Even as their living standards and technical capabilities increase, the four countries covered in this report and Korea continue to be cost-competitive by shifting labor-intensive operations to neighboring countries with lower-cost labor. This has given rise to creation of regional economic trade and development zones known as economic "triangles" or "polygons." Singapore, Johore in Malaysia, and the Riau Islands in Indonesia established an early triangle (SIJORI), where Singapore provided technology and management expertise and Malaysia and Indonesia provided low-cost labor and local facilities. Such cooperative economic relationships across borders support domestic long-term economic growth while further developing the region. The growth in regional economic cooperation has accelerated the transfer of technology among participants and attracted important new investments. China has become a major focus of such cooperative efforts. The title "newly industrializing" is now shifting to China, Indonesia, Thailand, and the Philippines, and the process is continuing to cross borders into other Southeastern Asian nations (Laos, Cambodia, Vietnam, and Myanmar) as the search for lower-cost labor continues. Even Thailand, with wage rates as low as $5.75 per day, now finds itself less than competitive in the cost-driven electronics marketplace. In China, some factory workers work for $1.50 per day for a 12-hour day. Acceleration in competition between Asian nations, combined with their free trade and open borders, strengthens not only the members of Asia's largest alliance, the Association of Southeast Asian Nations (ASEAN), but also counties participating in the smaller triangles.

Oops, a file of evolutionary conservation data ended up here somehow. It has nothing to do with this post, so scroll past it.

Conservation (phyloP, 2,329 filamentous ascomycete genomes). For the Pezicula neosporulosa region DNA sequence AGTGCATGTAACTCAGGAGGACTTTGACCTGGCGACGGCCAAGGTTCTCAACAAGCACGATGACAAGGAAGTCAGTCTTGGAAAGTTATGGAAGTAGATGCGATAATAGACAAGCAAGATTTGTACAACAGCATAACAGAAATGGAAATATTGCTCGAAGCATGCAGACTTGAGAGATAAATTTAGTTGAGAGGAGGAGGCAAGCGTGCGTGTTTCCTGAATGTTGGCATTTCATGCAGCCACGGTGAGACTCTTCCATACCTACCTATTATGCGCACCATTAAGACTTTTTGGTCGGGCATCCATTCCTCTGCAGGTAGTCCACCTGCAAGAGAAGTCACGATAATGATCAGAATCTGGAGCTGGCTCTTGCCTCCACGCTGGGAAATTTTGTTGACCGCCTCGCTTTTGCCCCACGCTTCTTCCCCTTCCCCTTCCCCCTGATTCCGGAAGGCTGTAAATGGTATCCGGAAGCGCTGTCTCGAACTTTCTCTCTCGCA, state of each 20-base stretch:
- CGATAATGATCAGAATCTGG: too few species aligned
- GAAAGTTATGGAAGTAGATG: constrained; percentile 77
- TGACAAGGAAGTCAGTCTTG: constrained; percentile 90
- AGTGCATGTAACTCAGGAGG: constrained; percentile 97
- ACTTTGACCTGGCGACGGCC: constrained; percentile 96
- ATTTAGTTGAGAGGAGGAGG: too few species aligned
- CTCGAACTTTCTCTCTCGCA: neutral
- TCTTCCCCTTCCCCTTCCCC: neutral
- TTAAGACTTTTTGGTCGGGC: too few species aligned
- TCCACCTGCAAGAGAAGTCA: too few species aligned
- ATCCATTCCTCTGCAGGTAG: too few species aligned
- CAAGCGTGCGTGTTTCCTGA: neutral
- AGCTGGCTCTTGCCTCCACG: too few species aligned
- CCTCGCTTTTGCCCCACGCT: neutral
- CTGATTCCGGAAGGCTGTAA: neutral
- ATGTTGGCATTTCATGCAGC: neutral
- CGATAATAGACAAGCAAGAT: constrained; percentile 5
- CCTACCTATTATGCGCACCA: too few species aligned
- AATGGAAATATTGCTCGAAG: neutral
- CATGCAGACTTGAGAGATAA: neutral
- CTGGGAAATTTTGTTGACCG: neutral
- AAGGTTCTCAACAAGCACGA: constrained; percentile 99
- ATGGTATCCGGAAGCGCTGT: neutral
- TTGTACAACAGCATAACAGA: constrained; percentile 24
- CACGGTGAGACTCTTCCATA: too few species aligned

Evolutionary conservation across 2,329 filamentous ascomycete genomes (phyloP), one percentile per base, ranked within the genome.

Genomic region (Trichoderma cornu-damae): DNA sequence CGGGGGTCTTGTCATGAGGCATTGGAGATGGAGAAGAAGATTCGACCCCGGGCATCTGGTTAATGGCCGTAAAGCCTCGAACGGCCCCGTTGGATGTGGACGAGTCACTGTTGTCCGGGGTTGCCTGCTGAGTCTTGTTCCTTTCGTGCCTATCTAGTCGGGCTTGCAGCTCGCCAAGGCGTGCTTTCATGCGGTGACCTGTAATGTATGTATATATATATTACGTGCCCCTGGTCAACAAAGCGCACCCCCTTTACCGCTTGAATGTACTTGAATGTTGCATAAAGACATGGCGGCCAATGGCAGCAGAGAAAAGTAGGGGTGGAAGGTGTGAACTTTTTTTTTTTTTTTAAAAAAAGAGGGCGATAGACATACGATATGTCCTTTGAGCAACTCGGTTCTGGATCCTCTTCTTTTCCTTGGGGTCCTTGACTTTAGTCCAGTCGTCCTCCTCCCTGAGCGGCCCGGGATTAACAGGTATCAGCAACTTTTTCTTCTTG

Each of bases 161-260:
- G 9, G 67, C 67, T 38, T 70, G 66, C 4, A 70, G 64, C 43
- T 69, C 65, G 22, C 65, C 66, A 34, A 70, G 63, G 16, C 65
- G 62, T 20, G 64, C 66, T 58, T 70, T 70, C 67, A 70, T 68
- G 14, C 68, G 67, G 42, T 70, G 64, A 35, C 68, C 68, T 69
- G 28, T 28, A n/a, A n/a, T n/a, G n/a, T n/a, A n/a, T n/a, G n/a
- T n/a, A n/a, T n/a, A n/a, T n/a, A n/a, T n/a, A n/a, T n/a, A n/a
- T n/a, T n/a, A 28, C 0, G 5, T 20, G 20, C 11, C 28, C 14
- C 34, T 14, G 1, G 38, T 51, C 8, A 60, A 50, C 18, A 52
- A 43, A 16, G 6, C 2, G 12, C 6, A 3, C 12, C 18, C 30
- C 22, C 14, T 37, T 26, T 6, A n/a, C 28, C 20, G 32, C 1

The market potential of Asia is enormous. As the search for low-cost labor drives economic development across Asia at an increasing rate, development drives growing consumer purchasing power and expanding markets for electronics as well as other goods. Growth in living standards and consumer purchasing power among Asia's population of 3 billion provides significant market opportunities. By 2010, the middle class of Asia (excluding Japan) is expected to top 700 million people, thanks in large part to the contributions of manufacturing to each country's GDP. Such projections of inevitable market growth are driving multinational corporations to invest in Asia in hopes of capturing an early market position. In China today, less than 5% of the people own a dishwasher, clothes washer, vacuum cleaner, microwave oven, or car; there is one telephone for every 25 people, one fax for every 200 people, and one PC for every 400 people. At the same time, statistics published by Forbes (Tranzer, 1996) identified among the world's wealthiest business families 123 Asian families, of which 82 were non-Japanese. Wealth creation is likely to continue as Asian countries win major shares of their own newly developing markets. Recognition that technology transfer and increasing production capacity are expediting the creation of a very large Asian middle class may be more relevant to policymakers than the information presented in this report on the changing picture of technology transfer, the new sources of production being established throughout Asia, or the listings of component and product capabilities that the panel found.